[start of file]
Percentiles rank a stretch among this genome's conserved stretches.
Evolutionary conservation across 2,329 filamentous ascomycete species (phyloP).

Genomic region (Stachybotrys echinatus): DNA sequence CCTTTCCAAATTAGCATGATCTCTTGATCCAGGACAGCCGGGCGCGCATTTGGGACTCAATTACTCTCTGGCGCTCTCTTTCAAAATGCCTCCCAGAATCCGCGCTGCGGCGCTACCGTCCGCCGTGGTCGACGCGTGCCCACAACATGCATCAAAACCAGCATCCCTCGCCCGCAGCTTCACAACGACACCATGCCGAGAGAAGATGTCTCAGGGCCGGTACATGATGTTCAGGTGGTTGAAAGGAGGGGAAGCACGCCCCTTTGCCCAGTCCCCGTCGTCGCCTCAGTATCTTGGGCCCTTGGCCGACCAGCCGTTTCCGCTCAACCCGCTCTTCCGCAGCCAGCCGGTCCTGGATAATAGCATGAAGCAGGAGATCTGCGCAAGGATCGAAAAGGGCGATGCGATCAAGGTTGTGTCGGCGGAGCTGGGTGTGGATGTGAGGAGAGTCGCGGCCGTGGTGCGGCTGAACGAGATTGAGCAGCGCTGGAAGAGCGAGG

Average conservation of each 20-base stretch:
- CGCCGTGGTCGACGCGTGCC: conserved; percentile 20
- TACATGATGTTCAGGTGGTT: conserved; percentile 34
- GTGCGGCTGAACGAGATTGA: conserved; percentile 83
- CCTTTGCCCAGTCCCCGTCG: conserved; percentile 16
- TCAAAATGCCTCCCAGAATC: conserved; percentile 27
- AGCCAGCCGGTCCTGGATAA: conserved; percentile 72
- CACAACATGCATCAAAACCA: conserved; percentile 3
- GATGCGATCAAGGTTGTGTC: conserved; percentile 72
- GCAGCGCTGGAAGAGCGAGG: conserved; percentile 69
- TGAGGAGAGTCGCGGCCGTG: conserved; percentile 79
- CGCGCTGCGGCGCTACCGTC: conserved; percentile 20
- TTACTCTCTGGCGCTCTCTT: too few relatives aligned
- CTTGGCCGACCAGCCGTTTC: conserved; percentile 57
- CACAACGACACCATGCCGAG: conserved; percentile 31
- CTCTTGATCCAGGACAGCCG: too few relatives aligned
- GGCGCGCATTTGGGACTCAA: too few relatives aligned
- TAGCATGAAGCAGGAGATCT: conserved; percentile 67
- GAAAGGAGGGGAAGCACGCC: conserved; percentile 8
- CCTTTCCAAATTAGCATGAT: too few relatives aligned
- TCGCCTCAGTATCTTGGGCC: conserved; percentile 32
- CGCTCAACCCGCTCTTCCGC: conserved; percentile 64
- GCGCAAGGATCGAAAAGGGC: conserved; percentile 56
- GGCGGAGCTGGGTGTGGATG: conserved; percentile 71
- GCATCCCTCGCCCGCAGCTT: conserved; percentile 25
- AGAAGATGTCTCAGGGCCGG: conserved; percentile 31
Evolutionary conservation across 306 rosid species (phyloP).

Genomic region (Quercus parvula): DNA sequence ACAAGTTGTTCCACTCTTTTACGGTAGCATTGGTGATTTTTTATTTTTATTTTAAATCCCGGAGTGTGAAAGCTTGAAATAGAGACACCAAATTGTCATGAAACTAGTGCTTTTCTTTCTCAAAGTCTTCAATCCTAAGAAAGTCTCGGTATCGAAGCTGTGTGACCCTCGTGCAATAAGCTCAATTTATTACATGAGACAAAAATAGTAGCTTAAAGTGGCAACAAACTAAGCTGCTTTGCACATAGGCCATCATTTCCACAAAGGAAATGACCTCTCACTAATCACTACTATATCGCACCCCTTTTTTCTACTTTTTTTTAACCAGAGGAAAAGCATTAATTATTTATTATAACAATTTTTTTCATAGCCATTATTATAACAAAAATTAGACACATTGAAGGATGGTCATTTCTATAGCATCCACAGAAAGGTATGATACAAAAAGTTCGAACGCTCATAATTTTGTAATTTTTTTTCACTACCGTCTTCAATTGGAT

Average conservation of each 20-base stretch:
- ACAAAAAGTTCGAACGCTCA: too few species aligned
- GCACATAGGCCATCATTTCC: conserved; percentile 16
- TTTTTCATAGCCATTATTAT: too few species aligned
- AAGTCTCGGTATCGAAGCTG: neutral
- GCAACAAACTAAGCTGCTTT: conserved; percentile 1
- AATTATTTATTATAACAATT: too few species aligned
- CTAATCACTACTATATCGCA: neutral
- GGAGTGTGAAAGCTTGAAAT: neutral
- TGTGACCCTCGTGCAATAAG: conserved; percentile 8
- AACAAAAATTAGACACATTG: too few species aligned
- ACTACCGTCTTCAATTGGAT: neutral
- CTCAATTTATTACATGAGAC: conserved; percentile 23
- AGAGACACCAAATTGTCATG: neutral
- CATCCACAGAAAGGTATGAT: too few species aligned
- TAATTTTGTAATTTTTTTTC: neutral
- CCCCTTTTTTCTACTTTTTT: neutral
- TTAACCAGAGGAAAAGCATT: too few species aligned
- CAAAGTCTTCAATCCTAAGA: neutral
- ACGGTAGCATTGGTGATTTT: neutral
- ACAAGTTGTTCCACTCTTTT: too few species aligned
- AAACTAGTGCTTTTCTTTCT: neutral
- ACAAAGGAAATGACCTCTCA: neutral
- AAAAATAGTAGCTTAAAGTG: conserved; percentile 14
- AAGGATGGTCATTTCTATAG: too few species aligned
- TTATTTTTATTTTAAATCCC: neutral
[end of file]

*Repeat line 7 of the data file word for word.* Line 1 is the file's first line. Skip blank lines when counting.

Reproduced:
- GTGCGGCTGAACGAGATTGA: conserved; percentile 83